Where did the white orchid come from?

Asked by David A. Cobb on 2012-01-13

This is just plain weird!

Running Natty. More or less up-to-date. XFCE4 (XUbuntu) because of low resources.

Following a recent (2012-01-03) batch of upgrades, my XFCE4 desktop has developed a very strange behavior:
My "normal" background is a picture I copied into /usr/share/xfce4/backdrops/. After the upgrade --
(1) If I click on the "Home Folder" panel launcher, I expect my "$HOME" to display pretty quickly; instead the system sits and thinks for a noticeably long time, then it replaces my desktop with a close-up of a white orchid - with folders from my real desktop but no panels. After "a while" the orchid goes away, and the desired File-Manager window comes up.
Also, when I log out, the orchid comes back up for a few moments before the whole graphic desktop shuts down and restarts.

I tracked down the file containing the orchid:
  $HOME/.cache/wallpaper/zoom_1280_1024__usr_share_backgrounds_WhiteOrchid.jpg.
At first, I renamed that file as though it was a backup (added fore and aft '~' to the name). It just now came back with its original name.

There's a good clue there to the location of the original. But I didn't ask for that one, and I have no idea why it could be popping up when it does!

Please, did the logic in the XFCE4 desktop change so drastically? Or, does it look as though I have a really screwed-up configuration file somewhere? The strange time of it's appearance rather points to the File Manager.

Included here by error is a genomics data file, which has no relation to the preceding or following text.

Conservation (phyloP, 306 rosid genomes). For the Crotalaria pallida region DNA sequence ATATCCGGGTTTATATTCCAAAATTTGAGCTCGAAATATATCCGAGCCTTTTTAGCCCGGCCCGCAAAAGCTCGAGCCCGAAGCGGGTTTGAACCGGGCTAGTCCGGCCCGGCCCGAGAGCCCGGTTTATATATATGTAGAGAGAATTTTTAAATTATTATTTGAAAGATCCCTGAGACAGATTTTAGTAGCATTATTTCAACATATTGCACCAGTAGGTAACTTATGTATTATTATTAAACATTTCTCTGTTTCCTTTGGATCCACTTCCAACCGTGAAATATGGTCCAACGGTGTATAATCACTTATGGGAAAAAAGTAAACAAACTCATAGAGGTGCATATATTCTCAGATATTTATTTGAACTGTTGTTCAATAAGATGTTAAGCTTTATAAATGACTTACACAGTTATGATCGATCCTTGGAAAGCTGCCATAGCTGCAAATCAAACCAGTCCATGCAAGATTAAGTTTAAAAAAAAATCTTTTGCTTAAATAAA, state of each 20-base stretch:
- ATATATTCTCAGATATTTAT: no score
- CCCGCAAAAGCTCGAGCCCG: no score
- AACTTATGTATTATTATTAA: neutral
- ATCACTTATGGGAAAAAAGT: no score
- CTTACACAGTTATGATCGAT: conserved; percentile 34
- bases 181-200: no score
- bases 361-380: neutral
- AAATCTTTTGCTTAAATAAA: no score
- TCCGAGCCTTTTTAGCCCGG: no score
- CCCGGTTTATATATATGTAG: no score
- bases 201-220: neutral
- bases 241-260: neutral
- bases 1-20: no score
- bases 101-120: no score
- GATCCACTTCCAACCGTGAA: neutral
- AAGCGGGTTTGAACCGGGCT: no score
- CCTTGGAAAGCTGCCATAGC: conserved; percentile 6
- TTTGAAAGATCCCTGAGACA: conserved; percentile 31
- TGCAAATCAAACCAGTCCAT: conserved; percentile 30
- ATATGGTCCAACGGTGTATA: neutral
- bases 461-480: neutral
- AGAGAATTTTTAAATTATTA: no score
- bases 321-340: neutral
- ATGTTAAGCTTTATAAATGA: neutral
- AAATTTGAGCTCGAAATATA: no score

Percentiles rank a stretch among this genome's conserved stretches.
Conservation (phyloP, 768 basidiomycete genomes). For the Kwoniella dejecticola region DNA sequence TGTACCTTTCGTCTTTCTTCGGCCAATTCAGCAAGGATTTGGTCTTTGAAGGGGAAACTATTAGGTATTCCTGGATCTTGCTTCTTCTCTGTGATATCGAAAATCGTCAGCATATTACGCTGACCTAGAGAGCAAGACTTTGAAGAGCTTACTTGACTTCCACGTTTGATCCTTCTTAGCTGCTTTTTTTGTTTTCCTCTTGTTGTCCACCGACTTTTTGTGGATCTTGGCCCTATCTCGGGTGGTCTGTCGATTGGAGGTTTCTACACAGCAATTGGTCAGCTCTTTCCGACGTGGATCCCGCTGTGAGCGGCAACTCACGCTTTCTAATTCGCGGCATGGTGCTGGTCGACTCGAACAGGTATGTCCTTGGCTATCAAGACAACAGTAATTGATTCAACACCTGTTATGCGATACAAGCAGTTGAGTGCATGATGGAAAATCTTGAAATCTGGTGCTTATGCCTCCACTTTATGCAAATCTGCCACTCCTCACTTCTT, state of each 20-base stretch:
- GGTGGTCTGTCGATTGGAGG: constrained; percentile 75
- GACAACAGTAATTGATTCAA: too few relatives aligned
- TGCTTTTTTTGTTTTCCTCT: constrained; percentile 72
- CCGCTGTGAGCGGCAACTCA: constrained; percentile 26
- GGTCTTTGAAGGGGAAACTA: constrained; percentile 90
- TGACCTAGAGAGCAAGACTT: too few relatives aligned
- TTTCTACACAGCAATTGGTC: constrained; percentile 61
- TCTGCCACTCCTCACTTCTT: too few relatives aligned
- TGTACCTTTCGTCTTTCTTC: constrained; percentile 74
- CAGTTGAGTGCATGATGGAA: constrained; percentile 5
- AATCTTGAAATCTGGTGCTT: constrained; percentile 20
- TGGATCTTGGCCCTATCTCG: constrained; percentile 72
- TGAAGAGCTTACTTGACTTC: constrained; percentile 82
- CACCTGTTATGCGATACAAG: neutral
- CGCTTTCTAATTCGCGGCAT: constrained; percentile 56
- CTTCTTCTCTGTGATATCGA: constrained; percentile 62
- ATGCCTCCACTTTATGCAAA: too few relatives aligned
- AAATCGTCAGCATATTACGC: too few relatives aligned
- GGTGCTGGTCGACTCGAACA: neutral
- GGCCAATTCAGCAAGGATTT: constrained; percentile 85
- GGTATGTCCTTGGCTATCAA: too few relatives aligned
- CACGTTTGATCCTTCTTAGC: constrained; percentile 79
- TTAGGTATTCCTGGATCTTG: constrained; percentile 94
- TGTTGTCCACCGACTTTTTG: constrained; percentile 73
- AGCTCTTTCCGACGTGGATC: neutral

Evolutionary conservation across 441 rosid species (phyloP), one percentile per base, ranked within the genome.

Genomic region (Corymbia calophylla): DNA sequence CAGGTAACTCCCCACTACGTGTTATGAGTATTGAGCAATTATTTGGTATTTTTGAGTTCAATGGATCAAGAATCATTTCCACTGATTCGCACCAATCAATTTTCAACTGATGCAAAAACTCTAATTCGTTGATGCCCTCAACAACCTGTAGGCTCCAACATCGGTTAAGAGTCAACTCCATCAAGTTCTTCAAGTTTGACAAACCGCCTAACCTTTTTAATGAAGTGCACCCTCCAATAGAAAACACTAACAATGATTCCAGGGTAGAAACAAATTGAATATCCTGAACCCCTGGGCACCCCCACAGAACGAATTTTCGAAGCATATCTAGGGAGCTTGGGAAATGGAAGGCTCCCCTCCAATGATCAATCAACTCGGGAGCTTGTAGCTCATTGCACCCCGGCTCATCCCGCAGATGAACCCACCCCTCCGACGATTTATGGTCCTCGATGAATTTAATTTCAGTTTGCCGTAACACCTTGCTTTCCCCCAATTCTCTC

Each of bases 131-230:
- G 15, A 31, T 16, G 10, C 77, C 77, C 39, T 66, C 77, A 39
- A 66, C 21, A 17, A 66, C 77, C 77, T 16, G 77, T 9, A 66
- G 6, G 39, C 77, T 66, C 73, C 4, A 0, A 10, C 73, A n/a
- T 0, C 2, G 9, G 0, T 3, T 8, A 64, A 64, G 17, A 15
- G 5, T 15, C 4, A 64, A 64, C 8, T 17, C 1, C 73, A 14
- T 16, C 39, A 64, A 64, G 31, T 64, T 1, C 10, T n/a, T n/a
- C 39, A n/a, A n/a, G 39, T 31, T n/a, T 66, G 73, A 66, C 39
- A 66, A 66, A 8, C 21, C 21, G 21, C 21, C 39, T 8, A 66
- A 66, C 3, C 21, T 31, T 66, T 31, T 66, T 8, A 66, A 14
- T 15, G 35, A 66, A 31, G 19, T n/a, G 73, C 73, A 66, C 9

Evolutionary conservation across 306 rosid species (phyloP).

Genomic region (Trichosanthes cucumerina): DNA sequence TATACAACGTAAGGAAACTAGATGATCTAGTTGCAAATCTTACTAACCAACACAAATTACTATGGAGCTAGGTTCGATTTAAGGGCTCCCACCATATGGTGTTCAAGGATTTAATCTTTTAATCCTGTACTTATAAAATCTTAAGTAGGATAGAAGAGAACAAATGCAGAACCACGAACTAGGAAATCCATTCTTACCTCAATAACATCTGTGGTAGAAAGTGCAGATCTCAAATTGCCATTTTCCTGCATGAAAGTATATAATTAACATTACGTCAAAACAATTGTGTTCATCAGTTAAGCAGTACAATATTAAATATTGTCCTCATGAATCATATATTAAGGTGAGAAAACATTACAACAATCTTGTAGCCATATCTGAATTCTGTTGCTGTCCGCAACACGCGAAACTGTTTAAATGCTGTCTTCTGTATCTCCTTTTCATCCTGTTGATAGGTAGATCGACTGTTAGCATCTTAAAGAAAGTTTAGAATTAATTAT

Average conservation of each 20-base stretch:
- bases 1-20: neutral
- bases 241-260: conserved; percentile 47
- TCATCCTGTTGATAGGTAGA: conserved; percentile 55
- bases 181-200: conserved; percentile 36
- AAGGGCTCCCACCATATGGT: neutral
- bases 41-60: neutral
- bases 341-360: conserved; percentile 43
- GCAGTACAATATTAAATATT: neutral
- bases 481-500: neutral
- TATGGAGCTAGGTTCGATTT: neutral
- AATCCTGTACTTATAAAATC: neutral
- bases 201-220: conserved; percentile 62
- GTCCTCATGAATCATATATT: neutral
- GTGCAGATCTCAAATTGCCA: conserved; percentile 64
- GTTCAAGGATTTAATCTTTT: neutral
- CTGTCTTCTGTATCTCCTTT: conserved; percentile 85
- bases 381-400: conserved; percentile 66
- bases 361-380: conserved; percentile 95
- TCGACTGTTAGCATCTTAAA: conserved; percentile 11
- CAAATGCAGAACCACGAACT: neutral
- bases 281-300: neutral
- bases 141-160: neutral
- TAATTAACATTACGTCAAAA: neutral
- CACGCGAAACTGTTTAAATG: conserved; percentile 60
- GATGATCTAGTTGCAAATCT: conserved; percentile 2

By the way, this is limited to my own desktop. My wife, for example, never sees this.

TIA

Question information

Language:
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Status:
Answered
For:
Ubuntu xubuntu-meta Edit question
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Last query:
2012-01-13
Last reply:
2012-01-14
Chris (fabricator4) said : #1

I'm not too surprised that the file came back. .cache is just a scratch area where configuration and transitional data gets written by applications. It's not where the original file would be coming from.

I haven't used Xubuntu except briefly to have a look at it, but is seems that the file manager is thunar. Further research indicates that the directory for thunar config files is ~/.config/thunar.

I'd agree that the most likely problem is a really messed up config file, and the problem seems to be triggered by starting thunar so start there.

I think you should be able to safely delete the entire thunar config file and have it recreated the next time you start thunar, but back it up first if it makes you feel safer.

Chris

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